The true cost of the home loan initiation fee

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There are so many fees, taxes and costs involved when purchasing a property that it comes as a relief when the bank offers to add the bond initiation fee onto the loan so that you don’t have to pay it upfront. What this means is that if you take out a home loan of R500,000 the bank will simply add the R5,700 (approximate) home loan fee to the loan.

It’s very tempting to do this and some banks don’t even give you a choice, they simply do it. But what is the true cost of this initiation fee?

The initiation fee and interest

Let’s look at the following example:

Calculations for cost of bond initiation fee

A loan of R500,000 over 20 years at the current prime interest rate of 10%.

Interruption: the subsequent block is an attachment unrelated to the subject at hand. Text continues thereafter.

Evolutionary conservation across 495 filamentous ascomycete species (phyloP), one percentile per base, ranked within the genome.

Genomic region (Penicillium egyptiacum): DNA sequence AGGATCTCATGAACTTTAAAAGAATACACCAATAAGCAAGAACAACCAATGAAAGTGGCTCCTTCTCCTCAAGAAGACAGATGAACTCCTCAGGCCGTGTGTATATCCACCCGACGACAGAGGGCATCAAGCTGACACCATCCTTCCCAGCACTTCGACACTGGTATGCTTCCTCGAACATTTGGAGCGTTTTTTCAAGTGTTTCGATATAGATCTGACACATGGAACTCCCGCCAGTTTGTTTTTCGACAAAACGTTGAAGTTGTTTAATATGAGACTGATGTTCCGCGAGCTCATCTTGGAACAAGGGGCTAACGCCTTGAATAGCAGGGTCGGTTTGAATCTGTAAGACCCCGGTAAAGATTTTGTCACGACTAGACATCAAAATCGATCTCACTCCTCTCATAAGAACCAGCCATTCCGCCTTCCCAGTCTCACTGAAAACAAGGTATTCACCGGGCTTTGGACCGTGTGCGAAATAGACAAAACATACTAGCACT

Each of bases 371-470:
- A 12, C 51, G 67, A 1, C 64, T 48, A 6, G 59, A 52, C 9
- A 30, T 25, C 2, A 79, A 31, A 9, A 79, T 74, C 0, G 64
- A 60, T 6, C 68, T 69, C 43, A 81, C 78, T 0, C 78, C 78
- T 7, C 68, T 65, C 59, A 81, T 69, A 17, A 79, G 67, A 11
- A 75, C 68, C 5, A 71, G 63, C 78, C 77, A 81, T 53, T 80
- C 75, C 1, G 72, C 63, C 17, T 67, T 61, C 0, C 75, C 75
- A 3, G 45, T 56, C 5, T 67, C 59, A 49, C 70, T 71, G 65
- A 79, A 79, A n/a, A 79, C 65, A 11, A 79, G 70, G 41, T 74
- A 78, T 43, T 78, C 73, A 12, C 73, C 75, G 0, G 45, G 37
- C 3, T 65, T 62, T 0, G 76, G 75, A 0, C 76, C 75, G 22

If you add a bond initiation fee of R5,700 to the loan and only pay the minimum installment each month over the 20 years this will end up costing you R13,202.40 which means that you will pay more than double the amount!

R7,501.40 is just interest that you are giving to the bank for the initiation fee! However, the monthly installment for this initiation fee is only R55.01. This is such a small amount which is why it seems so tempting to just add it to the loan payment. But it costs you over R7,000 for that convenience.

Pay the initiation fee upfront and pay as though it was part of the loan

Okay, so this might sound tricky but the idea is that you pay R5,700 upfront for the bond initiation fee. Even if the bank insists on adding it to your loan, make a deposit to your loan account on the first day to make sure that it is paid.

Now, for the next 20 years pay R55.01 extra each month (as you would have done if the initiation fee was part of the loan). R55 is so little that you won’t even notice it, but it will make quite a difference after 19 years. In fact, you’ll end up paying the loan off almost 9 months earlier!

Paying a little extra each month